The role of a software tester is integral to the creation of software systems and technical products including vehicles, electronic goods defense and healthcare.
Ultimately software testers are employed to find bugs and issues within a product before it gets deployed to every users. They can work on bespoke individual projects or multinational projects spanning the globe and costing billions of pounds. Many software will be familiar with programming and using coding languages. Assessing code is one part of the role of a software tester.
Typical work activities:
The role of a software tester can vary depending on project requirements. They may join a project implementation stages to assess potential risks, or be brought on to a project midway through, when testing become a key requirement.
Large organizations may have software testers dedicated to on project, whereas smaller organizations may have a central team working on multiple projects.
However, typical work activities can include:
. Meeting with system users to understand the scope of projects.
. Working with software developers and project support teams.
. Identifying business requirements.
. Project planning.
. Monitoring applications and software systems.
. Stress testing.
. Performance testing.
. Functional testing.
. Scalability testing.
. Writing and executing test scripts.
. Running manual and automated tests.
. Testing in different environments including web and mobile.
. Writing bug reports.
. Resources Planning.
. Reviewing documentation.
. Working towards departmental and project deadlines.
. Quality assurance.
. Providing objective feedback to software development project teams.
. Problem solving.
. Designing tests to mitigate risk.
. Presenting findings to software development and business user teams.
. Traveling to different project sites.
. Working on multiple projects at one time.
. Document analysis.
. Liaising with project teams in other parts of the world.
. Communicating findings to technical and non-technical colleagues.
A system analyst users computers and related systems to design new IT solutions, modify, enhance or adapt existing systems and integrate new features or improvements, all with the aim of improving business efficiency and productivity.
They must possess a high level of technical expertise and clear insights into current business practices. Depending on the employer, clients may be internal, e.g. departments within the same organization or external.
. They examine existing IT systems and business models.
. They analyze systems requirements.
. They undertake product development.
. They Implement configure and test feasible solutions.
They liaise and report to internal and external clients and stakeholders, including colleagues and developers. An increasingly integrated approach is being adopted as the role evolves, where the client is involved throughout the development process. The analyst acts as liaison between the client and the developers.
They conduct a cost analysis and agree the timeframe to implement the proposed solution. they specify and shape the system requirements and operations, the user interface and output and present the proposal to the client. They work closely with the client team, including commercial managers and software developers, during both the report and implementation phase.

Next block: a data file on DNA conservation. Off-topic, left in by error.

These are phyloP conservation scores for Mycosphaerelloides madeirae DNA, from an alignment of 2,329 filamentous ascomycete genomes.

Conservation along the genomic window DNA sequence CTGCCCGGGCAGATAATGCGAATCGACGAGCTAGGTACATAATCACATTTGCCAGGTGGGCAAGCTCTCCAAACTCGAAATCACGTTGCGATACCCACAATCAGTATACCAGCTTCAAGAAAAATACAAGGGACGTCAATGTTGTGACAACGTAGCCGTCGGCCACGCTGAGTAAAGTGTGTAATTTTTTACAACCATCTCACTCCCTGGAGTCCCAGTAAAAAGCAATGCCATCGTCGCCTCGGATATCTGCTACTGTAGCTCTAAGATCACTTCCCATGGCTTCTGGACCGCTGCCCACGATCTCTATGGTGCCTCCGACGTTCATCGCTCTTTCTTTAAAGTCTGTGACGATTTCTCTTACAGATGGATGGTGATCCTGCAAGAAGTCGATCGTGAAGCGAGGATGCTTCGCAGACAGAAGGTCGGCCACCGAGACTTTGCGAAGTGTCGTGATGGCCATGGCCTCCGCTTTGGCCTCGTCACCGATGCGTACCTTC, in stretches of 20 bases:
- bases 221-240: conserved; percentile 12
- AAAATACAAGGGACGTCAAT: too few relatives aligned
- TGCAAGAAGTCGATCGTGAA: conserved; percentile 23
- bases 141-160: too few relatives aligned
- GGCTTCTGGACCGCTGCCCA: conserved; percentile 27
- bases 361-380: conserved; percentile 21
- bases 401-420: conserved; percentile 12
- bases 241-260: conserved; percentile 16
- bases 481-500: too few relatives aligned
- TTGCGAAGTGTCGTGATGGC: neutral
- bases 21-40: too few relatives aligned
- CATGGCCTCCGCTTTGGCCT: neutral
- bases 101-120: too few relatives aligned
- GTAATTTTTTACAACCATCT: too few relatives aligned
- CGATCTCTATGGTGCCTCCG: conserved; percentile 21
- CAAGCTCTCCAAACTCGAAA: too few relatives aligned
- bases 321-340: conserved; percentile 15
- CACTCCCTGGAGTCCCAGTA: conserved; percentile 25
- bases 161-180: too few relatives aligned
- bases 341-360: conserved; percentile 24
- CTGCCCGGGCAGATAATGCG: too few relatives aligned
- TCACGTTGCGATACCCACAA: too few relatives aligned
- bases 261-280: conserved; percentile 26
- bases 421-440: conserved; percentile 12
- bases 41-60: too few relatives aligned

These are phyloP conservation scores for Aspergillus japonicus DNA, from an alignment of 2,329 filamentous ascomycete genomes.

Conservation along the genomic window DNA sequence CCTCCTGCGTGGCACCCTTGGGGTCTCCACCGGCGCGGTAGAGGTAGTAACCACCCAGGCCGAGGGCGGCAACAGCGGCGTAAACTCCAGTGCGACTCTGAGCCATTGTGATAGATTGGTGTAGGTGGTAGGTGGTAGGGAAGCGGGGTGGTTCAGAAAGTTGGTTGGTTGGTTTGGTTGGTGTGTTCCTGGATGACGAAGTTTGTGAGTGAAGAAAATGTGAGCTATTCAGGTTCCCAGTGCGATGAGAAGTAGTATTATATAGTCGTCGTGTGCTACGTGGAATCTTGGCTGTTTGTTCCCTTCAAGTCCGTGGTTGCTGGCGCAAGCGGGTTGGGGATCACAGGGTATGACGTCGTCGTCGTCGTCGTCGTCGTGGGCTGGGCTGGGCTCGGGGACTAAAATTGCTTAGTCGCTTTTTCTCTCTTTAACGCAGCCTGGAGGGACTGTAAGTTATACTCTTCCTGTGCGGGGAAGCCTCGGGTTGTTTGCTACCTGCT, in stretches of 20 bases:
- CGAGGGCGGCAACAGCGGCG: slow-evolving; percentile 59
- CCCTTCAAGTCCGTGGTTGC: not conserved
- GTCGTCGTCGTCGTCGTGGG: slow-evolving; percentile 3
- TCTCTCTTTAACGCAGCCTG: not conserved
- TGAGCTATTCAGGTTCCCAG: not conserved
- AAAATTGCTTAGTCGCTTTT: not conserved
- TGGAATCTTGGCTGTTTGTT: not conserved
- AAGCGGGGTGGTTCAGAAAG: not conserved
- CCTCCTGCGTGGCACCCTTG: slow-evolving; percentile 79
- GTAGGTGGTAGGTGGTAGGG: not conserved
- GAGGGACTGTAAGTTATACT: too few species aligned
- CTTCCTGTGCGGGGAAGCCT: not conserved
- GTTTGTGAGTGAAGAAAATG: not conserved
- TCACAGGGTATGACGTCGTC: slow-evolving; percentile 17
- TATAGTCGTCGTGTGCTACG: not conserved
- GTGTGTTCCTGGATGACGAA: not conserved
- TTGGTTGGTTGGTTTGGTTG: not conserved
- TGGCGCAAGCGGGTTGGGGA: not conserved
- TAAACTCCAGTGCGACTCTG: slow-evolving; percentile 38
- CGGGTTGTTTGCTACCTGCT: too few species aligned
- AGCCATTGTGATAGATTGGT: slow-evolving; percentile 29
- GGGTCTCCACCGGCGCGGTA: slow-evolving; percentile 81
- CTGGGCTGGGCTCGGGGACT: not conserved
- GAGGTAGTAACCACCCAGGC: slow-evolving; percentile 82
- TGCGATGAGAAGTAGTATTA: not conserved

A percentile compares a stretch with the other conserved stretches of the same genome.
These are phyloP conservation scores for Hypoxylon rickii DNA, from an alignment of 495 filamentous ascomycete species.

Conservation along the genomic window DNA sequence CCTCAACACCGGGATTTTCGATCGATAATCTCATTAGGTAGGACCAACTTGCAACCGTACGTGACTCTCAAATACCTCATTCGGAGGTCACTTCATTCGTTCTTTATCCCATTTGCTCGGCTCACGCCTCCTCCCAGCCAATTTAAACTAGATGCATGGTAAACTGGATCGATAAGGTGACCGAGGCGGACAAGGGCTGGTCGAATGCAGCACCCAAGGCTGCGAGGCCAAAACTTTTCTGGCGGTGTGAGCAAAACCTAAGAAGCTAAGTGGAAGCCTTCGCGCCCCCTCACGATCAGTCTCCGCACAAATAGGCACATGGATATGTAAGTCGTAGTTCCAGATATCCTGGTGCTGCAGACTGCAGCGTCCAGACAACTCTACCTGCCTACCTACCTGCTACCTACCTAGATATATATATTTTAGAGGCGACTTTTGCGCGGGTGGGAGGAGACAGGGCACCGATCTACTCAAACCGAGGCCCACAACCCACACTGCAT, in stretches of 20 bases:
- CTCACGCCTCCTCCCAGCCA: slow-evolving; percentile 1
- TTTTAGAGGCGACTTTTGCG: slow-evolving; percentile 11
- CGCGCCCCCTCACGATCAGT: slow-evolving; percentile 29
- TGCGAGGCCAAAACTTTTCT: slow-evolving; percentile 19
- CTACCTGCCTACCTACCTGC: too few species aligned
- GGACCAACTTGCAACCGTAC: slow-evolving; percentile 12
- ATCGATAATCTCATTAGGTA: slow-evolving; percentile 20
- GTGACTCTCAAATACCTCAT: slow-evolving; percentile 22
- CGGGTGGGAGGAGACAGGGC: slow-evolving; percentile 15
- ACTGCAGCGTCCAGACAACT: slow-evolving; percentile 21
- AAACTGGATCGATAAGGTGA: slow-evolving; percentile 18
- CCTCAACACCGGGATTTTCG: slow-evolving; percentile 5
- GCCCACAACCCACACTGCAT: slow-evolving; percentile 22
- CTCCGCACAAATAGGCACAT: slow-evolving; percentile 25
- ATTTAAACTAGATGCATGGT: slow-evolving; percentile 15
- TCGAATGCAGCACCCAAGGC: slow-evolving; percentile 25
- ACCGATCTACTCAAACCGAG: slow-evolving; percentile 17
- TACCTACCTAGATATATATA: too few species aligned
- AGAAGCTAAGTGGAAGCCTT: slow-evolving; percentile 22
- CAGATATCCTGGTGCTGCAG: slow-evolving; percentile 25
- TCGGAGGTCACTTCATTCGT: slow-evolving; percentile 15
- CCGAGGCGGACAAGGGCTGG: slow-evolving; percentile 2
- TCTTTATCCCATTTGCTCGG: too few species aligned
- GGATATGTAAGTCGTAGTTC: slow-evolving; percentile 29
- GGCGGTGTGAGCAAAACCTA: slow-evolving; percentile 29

Job titles in the IT sector are fluid, changing with advances in technology, and also varying between organizations. It is vital to look closely at job description rather than job titles e.g. analysts may be know as systems or business analysts and the trend is currently towards including the term 'solutions' in the job title.
Fourth generation languages (4GL) and object-orientated programming simplify technological language resulting in less of a need for detailed or formalized specification requirements, so traditional boundaries between systems or business analysis and programming have eroded. Overlap with project management is also common.
Typical work activities:
Analysts work with their organization's particular IT system but also with a client's legacy environment so need to be able to adapt to different programming languages.
Work activities also depend on the size and nature of the employer organization and the focus of client's business demands, but typically involve:
. Liaising extensively with external or internal clients.
. Analyzing clients existing systems and business models.
. Mapping and documenting interfaces between legacy and new systems.
. Understanding software development lifecycle.
. Translating client requirements into highly specified project briefs.
. Identifying options for potential solutions and assessing them for both technical and business suitability.
. Conducting requirements analysis and preparing specific proposals for modified or replacement systems.
. Developing solutions and related products.
. Producing project feasibility and costing reports.
. Presenting proposals to clients.
. Working closely with colleagues, developers, testers and variety of end users to ensure technical compatibility and user
. Ensuring that budgets are adhered to and deadlines met.
. Drawing up, supervising and documenting testing schedule for complete system.
. Overseeing implementation of a new system including data migration.
. Planning and working flexibly to deadlines.
. Supporting users on change control and system updates.
. Providing training and user manuals to users of a new system.
. Keeping up to date with technical and industry developments.